Not sending a thank-you for your engagement present, like not responding to your message of condolences—even though she was apparently functional enough to include you in a mass email birthday party invitation in the meantime!—is enough to consign this ex-friend firmly to the flames of Ehell. You’re better off without her in your life, OP.


Enna November 10, 2012 at 5:21 am

I think she saw you as a colleague rather than a firend – but I do think she was rude by not sending a thank-you note.


June October 24, 2012 at 8:13 pm

I’m apparently in the minority on this one. OP, you mention several times the time and expense you went to for this former friend, even though you say you didn’t spend much time socializing with her anymore.

You write:
Was I wrong to assume the bride would invite me in exchange for help in sourcing a dress and other items? Perhaps I was.

A wedding invite isn’t a form of payment. You invite your friends to your wedding, and you do those kinds of favors for friends. If you perform those tasks expecting to be paid, you need a contract.
Regardless, she should have sent a thank you note for the “luxurious” engagement gift. Once you give a gift, it’s not nice to comment on how it’s being used.


Bint October 25, 2012 at 5:25 am

Yes, and by the same token one does not exploit one’s friends by using them the way this one did. If there is a contract then it cuts both ways, but this is not about expecting ‘payment’. It’s about expecting one is invited to an event which for good cause and ‘expecting’ here is more accurate when rendered as ‘thought it likely’ rather than expecting as in ‘felt I was owed’.

I am not surprised the OP thought it very likely she would be invited to the wedding. She was much involved, sought for advice and invited to the engagement party.

The bride was a user who should never have done this. Her actions later on only serve to confirm this.


Fizzychip October 24, 2012 at 11:05 pm

OP – you said it yourself, “It was clear to me then why she had so few friends”. Your friend lacks some of the nicities of accepted friendship etiquette as most people WOULD extend an invitation to someone so heavily involved in assisting the bride, and she has probably in the past lost friendships because of this lack of understanding.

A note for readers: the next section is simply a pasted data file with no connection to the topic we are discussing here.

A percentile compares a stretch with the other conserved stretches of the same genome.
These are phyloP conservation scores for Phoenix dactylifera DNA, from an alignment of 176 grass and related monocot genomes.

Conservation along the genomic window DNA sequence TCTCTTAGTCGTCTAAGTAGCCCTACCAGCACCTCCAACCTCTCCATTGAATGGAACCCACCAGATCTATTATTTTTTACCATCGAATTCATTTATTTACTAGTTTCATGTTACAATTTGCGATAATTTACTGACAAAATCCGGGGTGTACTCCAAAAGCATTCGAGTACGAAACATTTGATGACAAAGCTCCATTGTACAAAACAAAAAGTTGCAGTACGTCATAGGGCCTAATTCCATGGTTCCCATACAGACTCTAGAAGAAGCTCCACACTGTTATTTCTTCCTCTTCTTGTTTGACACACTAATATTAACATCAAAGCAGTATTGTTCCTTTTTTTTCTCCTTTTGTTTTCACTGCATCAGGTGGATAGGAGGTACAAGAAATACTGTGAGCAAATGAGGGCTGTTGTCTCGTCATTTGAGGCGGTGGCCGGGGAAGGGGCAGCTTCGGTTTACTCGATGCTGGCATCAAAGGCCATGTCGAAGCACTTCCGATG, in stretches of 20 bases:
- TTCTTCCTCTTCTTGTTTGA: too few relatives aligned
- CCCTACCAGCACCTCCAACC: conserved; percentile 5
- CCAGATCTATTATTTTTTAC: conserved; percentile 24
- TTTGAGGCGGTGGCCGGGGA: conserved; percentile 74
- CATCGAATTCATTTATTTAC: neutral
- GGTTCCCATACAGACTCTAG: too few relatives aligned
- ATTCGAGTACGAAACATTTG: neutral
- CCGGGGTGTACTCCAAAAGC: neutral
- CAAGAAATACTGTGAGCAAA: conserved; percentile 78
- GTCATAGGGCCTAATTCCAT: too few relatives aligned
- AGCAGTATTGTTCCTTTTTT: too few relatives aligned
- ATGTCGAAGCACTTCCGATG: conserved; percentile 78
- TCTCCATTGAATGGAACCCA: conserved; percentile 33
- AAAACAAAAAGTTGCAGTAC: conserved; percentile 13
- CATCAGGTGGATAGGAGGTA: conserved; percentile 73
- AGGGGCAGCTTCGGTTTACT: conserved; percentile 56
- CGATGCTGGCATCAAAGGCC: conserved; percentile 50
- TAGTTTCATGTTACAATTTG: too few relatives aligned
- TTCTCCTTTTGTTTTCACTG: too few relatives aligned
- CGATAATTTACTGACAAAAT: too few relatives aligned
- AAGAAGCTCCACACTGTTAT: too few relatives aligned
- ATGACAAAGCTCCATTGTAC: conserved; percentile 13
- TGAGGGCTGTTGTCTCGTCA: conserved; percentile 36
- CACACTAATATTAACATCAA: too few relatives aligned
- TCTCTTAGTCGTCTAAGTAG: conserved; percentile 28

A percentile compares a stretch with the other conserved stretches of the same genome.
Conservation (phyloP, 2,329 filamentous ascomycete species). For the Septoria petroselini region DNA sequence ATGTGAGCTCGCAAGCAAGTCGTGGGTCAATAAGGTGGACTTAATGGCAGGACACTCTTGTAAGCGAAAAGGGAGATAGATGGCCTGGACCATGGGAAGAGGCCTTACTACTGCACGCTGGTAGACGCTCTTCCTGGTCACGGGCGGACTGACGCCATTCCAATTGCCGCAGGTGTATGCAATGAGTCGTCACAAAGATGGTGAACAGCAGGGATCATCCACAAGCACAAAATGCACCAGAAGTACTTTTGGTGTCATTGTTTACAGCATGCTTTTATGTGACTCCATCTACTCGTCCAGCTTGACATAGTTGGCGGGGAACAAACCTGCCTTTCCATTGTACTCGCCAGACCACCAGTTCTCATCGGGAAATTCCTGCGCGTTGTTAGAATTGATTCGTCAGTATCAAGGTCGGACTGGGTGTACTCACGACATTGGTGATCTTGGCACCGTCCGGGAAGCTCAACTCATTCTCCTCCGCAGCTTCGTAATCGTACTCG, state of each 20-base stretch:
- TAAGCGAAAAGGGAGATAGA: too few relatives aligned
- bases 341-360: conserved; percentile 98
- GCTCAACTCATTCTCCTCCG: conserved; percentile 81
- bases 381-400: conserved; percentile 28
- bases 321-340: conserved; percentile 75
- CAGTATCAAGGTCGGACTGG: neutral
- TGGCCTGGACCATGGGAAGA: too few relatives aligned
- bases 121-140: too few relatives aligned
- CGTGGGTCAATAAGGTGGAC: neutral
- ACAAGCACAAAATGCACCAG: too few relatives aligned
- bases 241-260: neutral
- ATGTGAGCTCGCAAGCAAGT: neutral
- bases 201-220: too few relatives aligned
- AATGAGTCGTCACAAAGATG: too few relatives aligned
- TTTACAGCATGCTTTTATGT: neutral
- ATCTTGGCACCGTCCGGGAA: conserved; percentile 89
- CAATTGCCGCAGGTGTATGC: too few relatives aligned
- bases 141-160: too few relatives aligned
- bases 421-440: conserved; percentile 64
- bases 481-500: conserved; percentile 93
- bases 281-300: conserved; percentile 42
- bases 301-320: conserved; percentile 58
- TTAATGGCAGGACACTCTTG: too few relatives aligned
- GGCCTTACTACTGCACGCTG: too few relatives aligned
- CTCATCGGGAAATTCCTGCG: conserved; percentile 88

Having said that, her non-response to your latest overture & her “mass bithrday invite” tells you that she has probably moved on and that you have been relegated to “some-time friend”. Sometimes that happens and can be very hurtful for the party left behind. You had a reasonable expectation of your friendship, but her perspective differed, you need to chalk it up to experience and find a more reciprical friend.


starstruck October 25, 2012 at 1:33 am

iam convinced some people just dont want friends. i knew a girl like that. we were friends for years but it was always me making the effort. finally i just stop calling and never heard from her again. i found out through a mutual friend that pretty much all her friends had stopped calling for the same reason i did. you coworker, (and i say that instead of friend) should have invited you to the wedding, and iam gonna go as far as to say that is was insensitive to not invite you after talking about it with you for so long only to completely exclude you. plus after inviting you to the shower! no . i would’ve had to ask her, why didnt you invite me? there are some things you just gotta know.


Katie October 25, 2012 at 9:29 am

I do think that it was amiss of the bride not to invite the OP- or at least, given the help she had given her, not to address this (e.g. ‘we’re having a really small family-only wedding, so I hope that you will understand why we can’t include you’ or suchlike).

I don’t think that the OP ‘expected’ to be invited as a kind of demand (or to be ‘paid back’ for the help she had given), rather than she *anticipated* being invited on the basis of the friendship that had developed. To me, they are totally different things. I don’t think that she was saying that she was *owed* an invite, just that, given the situation, she might have expected to receive one.